Japanese-born American Syukuro Manabe, German Klaus Hasselmann and Italian Giorgio Parisi on Tuesday won the Nobel Prize in physics for work that helps understand complex physical systems, such as Earth’s changing climate.
Manabe and Hasselmann were awarded jointly for the physical modeling of the climate, "quantifying variability and reliably predicting global warming."
Parisi was awarded the other half of the prize "for the discovery of the interplay of disorder and fluctuations in physical systems from atomic to planetary scales."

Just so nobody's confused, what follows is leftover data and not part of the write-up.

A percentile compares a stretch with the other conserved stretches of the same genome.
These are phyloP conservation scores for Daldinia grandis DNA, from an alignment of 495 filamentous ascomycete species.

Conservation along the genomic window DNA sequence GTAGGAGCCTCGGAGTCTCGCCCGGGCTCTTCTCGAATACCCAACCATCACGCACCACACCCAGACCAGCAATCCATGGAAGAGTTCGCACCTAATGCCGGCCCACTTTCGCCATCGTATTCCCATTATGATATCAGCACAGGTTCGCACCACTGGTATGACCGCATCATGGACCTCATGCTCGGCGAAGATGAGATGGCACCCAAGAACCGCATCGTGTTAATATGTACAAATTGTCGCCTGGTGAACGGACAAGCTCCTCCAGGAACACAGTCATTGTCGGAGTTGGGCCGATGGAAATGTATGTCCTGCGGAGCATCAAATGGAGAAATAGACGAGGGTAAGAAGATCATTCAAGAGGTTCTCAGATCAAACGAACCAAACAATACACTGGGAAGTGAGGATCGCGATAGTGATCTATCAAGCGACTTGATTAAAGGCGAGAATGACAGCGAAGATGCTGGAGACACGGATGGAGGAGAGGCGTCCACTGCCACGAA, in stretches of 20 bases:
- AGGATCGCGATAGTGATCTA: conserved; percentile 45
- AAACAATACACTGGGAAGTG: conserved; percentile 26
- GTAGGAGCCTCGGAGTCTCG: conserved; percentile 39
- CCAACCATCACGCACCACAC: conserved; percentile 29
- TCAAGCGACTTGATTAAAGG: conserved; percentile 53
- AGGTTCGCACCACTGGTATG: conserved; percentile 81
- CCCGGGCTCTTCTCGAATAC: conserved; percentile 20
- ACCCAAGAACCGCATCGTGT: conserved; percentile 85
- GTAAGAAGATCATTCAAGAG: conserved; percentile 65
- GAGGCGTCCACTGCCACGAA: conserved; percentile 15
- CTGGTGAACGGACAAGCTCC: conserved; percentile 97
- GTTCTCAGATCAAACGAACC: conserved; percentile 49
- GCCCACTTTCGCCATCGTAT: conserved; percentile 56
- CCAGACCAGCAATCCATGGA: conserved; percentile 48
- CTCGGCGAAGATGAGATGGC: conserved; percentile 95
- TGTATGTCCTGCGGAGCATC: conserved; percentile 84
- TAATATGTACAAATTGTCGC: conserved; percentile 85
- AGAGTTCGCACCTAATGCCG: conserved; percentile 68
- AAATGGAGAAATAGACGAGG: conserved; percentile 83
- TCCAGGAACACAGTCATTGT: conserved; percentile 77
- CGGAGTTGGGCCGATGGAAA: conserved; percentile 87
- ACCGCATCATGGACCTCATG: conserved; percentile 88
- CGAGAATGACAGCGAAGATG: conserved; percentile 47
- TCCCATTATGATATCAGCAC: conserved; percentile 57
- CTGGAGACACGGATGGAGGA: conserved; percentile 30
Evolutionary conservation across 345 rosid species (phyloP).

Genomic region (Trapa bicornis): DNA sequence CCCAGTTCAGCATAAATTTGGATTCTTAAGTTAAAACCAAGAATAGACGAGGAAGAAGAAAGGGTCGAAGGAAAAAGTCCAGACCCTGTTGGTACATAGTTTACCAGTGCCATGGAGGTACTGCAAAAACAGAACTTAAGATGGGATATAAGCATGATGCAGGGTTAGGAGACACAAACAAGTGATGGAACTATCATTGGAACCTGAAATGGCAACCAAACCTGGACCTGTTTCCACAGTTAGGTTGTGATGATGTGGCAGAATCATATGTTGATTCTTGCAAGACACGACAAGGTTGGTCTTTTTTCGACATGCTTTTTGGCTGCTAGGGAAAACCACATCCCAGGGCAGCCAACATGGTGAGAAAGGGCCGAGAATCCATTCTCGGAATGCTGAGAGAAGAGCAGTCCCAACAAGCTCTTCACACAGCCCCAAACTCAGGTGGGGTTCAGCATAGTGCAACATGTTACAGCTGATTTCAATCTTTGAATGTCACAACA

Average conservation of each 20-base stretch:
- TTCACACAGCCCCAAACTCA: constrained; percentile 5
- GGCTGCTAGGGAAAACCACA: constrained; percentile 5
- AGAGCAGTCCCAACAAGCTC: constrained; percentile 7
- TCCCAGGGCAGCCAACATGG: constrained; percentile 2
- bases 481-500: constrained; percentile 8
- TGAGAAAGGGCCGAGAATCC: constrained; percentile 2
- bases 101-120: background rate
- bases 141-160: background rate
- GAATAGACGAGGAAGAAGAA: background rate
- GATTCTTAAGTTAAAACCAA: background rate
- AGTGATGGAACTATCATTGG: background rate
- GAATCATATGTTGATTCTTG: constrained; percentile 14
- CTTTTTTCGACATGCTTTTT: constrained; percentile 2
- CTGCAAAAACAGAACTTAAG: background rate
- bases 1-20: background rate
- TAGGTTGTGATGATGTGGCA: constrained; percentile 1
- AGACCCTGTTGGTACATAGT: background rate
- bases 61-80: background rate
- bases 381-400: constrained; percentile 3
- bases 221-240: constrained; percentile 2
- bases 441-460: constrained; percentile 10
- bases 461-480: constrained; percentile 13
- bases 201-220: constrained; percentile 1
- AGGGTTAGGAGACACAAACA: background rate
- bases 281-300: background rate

The overarching theme that linked the joint prize was to do with disorder and fluctuation, and how together they help scientists predict events, Thors Hans Hansson, chair of the Nobel Committee for Physics, said.
"We can predict what is happening with the climate in the future if we know how to encode the chaotic weather," he said.